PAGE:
Reproduction in Flowering Plants Introduction

Sexual reproduction in flowering plants



  • Flowers have long fascinated human beings, captivating us with their vibrant colours, enticing scents, and delicate structures.
  • Flowers hold significant value in aesthetics, culture, religion, and social celebrations, serving as symbols of emotions and conveying important human feelings.
  • Beyond their ornamental and cultural significance, flowers are integral to the reproductive cycle of flowering plants.
  • Sexual reproduction in flowering plants takes place within flowers, which serve as the sites for the development of fruits and seeds.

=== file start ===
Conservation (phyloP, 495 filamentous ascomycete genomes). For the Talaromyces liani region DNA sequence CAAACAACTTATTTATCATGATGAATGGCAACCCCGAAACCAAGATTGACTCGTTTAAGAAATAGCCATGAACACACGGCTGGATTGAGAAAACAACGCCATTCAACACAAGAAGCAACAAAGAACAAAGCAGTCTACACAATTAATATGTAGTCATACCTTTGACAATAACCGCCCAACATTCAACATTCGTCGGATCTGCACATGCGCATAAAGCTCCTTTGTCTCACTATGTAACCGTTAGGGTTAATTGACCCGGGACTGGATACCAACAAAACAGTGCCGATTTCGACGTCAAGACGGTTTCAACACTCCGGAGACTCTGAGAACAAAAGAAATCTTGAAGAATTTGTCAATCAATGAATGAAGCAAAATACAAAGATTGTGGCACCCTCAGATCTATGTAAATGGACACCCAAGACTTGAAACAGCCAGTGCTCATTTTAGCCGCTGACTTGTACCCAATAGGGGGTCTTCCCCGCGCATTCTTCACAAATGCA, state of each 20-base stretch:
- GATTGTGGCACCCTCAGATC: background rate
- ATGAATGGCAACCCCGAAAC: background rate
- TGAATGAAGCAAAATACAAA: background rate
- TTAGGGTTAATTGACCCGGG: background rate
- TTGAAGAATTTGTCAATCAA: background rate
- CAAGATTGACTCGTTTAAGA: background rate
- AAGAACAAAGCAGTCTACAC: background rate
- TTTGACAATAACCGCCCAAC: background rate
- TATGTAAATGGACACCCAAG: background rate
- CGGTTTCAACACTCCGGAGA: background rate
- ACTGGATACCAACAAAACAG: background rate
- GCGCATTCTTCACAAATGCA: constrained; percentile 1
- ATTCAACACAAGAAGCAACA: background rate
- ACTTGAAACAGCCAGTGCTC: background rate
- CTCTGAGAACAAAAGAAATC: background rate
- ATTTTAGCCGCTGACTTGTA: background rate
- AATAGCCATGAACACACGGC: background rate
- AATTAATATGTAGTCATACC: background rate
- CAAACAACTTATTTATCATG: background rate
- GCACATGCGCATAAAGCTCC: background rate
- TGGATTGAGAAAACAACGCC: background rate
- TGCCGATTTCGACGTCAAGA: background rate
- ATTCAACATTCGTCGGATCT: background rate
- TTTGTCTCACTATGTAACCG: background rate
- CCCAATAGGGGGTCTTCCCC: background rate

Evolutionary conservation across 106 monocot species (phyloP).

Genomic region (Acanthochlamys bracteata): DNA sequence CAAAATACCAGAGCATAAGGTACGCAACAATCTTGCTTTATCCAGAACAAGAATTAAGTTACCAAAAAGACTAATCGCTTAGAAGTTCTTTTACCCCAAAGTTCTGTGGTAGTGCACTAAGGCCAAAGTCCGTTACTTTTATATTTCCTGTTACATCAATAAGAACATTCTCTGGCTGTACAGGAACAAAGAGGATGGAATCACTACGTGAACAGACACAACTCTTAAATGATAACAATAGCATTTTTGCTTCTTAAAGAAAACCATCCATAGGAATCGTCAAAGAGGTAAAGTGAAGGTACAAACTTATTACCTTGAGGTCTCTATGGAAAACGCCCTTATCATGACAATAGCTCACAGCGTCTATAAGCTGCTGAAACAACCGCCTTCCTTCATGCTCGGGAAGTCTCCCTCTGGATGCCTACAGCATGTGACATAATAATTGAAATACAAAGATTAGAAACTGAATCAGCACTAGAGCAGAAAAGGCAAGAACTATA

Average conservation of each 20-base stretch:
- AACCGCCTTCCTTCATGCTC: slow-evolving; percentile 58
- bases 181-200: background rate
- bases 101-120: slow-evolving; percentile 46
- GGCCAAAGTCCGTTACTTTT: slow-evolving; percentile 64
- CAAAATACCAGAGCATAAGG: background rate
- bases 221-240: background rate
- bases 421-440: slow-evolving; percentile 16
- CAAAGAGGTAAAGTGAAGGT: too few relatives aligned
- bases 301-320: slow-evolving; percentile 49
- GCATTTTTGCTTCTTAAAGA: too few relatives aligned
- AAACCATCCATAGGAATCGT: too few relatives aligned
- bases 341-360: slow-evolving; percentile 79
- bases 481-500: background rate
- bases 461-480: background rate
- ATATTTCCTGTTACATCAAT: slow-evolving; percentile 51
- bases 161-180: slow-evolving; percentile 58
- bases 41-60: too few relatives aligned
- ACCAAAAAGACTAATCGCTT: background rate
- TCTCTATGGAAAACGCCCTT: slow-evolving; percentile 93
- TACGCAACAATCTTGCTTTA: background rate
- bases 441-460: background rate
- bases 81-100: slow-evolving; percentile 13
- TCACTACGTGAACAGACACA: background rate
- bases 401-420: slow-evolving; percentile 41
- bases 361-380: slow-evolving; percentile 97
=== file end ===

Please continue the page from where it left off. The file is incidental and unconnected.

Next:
• The two parts in a flower where the two most important units of sexual reproduction develop are:
  • Stamen: The stamen is the male reproductive organ of a flower and consists of two important units: the anther and the filament.
  • Pistil or Carpel: The pistil or carpel is the female reproductive organ of a flower. It consists of three main parts: the stigma, style, and ovary. 



  •      Angiosperms, also known as flowering plants, are the most dominant and diverse group of plants on Earth. They exhibit a remarkable variety of reproductive strategies.